- The resulting trajectory for a given day must ensure Orion is not in darkness for more than 90 minutes at a time so that the solar array wings can receive and convert sunlight to electricity and the spacecraft can maintain an optimal temperature range. Mission planners eliminate potential launch dates that would send Orion into extended eclipses during the flight. This constraint requires knowledge of the Earth, Moon, and Sun along the planned mission trajectory path before the mission ever occurs, as well as an understanding of the Orion spacecraft’s battery state of charge before entering an eclipse.
- The launch date must support a trajectory that allows for the skip entry technique planned during Orion’s return to Earth. A skip entry is a maneuver in which the spacecraft dips into the upper part of Earth’s atmosphere and use that atmosphere, along with the lift of the capsule, to simultaneously slow down and skip back out of the atmosphere, then reenter for final descent and splashdown. The technique allows engineers to pinpoint Orion’s splashdown location and on future missions will help lower the aerodynamic breaking loads astronauts inside the spacecraft will experience, and maintain the spacecraft’s structural loads within design limits.
- The launch date must support daylight conditions for Orion’s splashdown to initially assist recovery personnel when they locate, secure, and retrieve the spacecraft from the Pacific Ocean.
The periods below show launch availability through the end of 2022. Mission planners refine the periods based on updated analysis approximately two months before they begin and are subject to change.
July 26 – August 10 13 launch opportunities No launch availability on August 1, 2, and 6
August 23 – September 6 (preliminary) 12 launch opportunities No launch availability on August 30, 31, and Sept. 1
September 20 – October 4 (preliminary) 14 launch opportunities No launch availability on Sept. 29
October 17 – October 31 (preliminary) 11 launch opportunities No launch availability on October 24, 25, 26, and 28
November 12 – November 27 (preliminary) 12 launch opportunities No launch availability on November 20, 21, and 26
December 9 – December 23 (preliminary) 11 launch opportunities No launch availability on December 10, 14, 18, and 23
Launch Operations Constraints if Core Stage Tanked: - No more than 3 attempts in 7 days - Min 48 hrs between attempts 1 and 2 - Min 72 hrs between attempts 2 and 3
During a budget hearing, CJS subcommittee chair Matt Cartwright references a forthcoming Inspector General report on NASA's Mobile Launcher-2. I've heard the report is a devastating, finding that the second tower will cost about $1 billion; that Bechtel is wildly underperforming.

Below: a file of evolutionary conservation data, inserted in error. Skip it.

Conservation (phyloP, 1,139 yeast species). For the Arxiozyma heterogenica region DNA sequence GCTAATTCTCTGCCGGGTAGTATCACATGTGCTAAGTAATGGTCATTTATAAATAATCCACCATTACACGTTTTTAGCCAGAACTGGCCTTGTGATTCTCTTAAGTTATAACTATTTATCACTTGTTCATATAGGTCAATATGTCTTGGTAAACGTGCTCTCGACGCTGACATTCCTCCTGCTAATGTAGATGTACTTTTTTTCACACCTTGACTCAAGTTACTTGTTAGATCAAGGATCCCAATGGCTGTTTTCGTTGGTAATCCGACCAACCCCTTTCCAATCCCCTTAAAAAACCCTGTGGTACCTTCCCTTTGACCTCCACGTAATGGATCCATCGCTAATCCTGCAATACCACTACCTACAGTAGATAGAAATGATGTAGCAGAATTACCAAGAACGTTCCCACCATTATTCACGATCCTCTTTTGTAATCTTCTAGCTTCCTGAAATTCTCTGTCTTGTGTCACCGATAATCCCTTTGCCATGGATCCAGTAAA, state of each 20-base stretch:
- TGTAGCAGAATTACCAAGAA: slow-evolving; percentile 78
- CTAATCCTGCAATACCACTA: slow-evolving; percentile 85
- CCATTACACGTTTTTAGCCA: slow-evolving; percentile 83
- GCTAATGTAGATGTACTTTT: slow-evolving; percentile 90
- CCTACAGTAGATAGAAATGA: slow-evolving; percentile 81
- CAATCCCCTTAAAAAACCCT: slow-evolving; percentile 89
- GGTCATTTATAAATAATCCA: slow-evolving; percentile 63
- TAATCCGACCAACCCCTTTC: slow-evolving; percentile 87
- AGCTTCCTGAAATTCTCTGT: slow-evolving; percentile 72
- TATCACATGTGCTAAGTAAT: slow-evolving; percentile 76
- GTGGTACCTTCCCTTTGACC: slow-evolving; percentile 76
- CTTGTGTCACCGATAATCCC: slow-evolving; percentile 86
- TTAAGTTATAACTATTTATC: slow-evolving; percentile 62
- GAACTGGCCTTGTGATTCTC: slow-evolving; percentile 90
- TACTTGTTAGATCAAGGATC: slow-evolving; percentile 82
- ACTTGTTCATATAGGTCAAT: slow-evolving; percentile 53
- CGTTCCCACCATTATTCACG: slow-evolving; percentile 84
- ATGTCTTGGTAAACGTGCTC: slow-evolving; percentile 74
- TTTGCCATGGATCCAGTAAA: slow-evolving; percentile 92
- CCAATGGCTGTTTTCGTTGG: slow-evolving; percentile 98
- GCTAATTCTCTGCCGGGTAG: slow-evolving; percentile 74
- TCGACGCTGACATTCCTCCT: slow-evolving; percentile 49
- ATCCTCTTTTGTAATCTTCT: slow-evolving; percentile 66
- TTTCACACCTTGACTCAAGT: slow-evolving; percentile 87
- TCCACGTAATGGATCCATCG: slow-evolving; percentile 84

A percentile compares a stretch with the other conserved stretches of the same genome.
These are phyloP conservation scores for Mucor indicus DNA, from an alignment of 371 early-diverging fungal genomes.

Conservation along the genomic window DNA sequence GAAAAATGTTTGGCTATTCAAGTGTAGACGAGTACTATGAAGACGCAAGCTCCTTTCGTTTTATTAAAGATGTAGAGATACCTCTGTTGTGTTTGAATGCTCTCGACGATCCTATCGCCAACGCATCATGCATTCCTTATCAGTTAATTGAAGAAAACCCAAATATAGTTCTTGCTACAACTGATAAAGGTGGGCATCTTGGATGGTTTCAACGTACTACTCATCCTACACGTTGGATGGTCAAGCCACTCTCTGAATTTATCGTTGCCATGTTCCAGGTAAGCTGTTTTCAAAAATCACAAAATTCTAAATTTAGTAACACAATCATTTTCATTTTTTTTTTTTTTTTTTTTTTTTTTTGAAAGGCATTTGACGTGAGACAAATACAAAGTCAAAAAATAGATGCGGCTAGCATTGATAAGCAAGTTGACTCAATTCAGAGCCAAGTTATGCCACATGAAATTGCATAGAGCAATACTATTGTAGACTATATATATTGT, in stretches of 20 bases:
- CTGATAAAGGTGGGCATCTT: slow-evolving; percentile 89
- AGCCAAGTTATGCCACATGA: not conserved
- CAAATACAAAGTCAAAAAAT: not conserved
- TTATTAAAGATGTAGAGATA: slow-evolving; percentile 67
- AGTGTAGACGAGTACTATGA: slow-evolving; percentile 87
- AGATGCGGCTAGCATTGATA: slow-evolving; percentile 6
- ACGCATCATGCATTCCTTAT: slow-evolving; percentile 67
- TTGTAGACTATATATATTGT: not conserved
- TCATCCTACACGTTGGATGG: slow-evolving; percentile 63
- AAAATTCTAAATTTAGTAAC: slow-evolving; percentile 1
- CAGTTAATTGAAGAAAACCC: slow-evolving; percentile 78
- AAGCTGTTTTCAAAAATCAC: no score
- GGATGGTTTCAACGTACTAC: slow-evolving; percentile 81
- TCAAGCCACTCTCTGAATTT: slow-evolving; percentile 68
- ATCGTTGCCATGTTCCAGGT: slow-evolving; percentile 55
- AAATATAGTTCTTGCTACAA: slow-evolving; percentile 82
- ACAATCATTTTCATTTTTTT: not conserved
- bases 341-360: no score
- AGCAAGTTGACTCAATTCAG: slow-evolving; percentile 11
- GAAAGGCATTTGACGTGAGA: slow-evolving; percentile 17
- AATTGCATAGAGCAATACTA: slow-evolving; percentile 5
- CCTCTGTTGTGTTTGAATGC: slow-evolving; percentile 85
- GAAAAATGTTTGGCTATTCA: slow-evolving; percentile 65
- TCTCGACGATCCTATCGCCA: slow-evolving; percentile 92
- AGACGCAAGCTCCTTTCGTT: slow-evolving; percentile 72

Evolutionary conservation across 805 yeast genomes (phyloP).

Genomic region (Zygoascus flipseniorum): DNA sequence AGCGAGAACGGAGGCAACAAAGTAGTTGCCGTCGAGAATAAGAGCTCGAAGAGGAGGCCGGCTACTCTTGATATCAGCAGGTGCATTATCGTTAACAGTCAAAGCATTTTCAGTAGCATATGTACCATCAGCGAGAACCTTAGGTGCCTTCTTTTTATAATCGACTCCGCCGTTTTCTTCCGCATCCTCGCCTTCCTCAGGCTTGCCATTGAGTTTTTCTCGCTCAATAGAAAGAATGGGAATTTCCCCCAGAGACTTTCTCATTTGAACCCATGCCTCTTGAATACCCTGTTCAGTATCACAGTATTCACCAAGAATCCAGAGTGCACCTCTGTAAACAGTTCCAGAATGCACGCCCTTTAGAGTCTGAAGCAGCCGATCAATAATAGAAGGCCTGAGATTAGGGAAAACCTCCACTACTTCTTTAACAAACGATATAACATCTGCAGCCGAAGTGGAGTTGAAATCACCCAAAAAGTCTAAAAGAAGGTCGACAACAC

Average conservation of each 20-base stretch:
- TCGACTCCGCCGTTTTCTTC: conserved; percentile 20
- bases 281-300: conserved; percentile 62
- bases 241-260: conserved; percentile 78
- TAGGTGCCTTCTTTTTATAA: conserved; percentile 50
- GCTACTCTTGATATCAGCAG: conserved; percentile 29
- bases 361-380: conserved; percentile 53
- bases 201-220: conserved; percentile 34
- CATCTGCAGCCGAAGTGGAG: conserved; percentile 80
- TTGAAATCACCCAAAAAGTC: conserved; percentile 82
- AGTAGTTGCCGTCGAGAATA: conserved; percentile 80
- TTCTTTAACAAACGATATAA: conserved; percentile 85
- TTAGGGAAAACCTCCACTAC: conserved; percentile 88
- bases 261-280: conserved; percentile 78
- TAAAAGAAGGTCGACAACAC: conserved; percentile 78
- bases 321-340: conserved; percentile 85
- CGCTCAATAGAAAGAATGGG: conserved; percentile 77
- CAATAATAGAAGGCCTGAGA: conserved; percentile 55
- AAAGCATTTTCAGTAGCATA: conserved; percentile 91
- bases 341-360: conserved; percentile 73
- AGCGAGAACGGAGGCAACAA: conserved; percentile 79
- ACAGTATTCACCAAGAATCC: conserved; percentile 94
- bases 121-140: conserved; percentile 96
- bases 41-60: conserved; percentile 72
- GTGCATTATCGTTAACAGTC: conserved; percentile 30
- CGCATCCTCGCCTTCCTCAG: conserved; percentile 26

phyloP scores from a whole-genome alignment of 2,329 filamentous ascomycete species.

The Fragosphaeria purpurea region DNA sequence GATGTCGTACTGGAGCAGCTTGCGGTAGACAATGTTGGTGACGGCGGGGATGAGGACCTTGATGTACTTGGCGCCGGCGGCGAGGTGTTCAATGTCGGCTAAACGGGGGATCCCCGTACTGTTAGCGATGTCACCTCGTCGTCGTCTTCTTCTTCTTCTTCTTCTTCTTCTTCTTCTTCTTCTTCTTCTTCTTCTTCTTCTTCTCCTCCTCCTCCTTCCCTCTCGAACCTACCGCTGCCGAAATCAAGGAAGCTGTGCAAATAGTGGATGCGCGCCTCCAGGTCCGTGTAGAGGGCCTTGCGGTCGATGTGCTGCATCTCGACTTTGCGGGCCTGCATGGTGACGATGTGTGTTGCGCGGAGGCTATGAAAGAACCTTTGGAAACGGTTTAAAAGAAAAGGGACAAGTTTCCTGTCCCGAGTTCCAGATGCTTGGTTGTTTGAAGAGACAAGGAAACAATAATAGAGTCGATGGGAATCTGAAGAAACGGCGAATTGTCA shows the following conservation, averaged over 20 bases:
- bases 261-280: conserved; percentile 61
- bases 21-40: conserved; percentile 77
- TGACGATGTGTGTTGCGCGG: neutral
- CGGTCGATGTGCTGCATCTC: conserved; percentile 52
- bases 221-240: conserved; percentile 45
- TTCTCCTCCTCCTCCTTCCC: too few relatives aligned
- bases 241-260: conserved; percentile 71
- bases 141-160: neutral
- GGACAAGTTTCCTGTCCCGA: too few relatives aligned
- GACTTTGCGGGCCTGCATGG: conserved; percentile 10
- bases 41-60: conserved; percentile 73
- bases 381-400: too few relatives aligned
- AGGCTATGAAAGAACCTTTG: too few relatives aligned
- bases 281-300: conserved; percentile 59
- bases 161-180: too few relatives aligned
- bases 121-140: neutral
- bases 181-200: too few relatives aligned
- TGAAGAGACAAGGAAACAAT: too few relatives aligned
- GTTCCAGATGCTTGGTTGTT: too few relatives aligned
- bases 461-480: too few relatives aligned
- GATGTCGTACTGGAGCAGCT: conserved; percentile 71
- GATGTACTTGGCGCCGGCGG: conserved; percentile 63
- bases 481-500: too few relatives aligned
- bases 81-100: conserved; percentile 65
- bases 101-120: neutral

Der Mobile Launcher ist der Transport-Raupenschlepper, die für die Mondmission die beiden jetzt über 50 Jahre alten Crawler ersetzen soll, um das SLS vom Vehicle Assembly Building zur Startrampe zu tranportieren und dort als Startplattform dienen soll.
Zitat Bechtel will contribute decades of engineering and construction capability to the mission by constructing Mobile Launcher 2 (ML2). Selected in 2019, Bechtel will design, build, test, and commission ML2: a ground structure used to assemble and launch the Space Launch System (SLS) Rocket and Orion spacecraft from Launch Pad 39B at Kennedy Space Center.
The cost-plus-award-fee contract carries an estimated value of approximately $402 million with a term of 47 months. When complete, ML2 will be 380 feet tall and will include a launch platform for SLS and physical connections to NASA’s ground infrastructure, providing several functions before launch. The tower portion of ML2 will be equipped with several connection lines called umbilicals, as well as launch accessories that will provide SLS and Orion with power, communications, coolant, fuel, and stabilization prior to launch. The scope also includes all project management, architectural and engineering design, technical integration, fabrication, construction, testing, commissioning, and quality control for ML2.
Zitat Jeff Foust @jeff_foust NASa says they’re planning a June 6 rollout of SLS back to LC-39B for another wet dress rehearsal attempt.
Zitat NASA@NASA · 20m LIVE NOW: Leaders discuss the status of the “wet dress rehearsal” test for the @NASAArtemis I Moon mission, now that @NASAGroundSys teams have successfully addressed items from previous tests: https://youtu.be/jAumudhOFAI
6:07 PM · May 27, 2022·Tweetbot for Mac
Jeff Foust@jeff_foust·13m Replying to @jeff_foust WDR itself, in terms of propellant loading, is no earlier than June 19.
NASA’s Cliff Lanham says some of the get-ahead work they did on SLS/Orion while back in the VAB (work that would have been done after WDR) helps “lessen risk” on the schedule for launch, but no specific schedule savings.
Zitat NASA plans to haul its huge Space Launch System moon rocket back to the launch pad June 5-6 for a fourth attempt to load it with 730,000 gallons of supercold propellants in a dress-rehearsal countdown to clear the way for a maiden test flight later this summer, officials said Friday.
“Teams have been hard at work preparing the Space Launch System rocket and the Orion spacecraft to return back to pad 39B,” said Cliff Lanham, senior vehicle operations manager at the spaceport. “We’re planning for that to occur on June 6 in preparation for our next wet dress rehearsal.”
If all goes well, the three-day countdown will begin around June 17, leading to propellant loading and the terminal countdown no earlier than June 19.
“We have built in two weather days that could move that date around slightly,” Lanham said. “Again, it is Florida in June. So thunderstorms are expected.”
Zitat Two attempts were made to transition from hydrogen “slow fill” to “fast fill,” but in both cases sensors detected higher-than-allowable levels of gaseous hydrogen near the umbilical. The fueling test was called off at that point and on April 15, engineers began hauling the SLS back to the Vehicle Assembly Building for troubleshooting and repairs.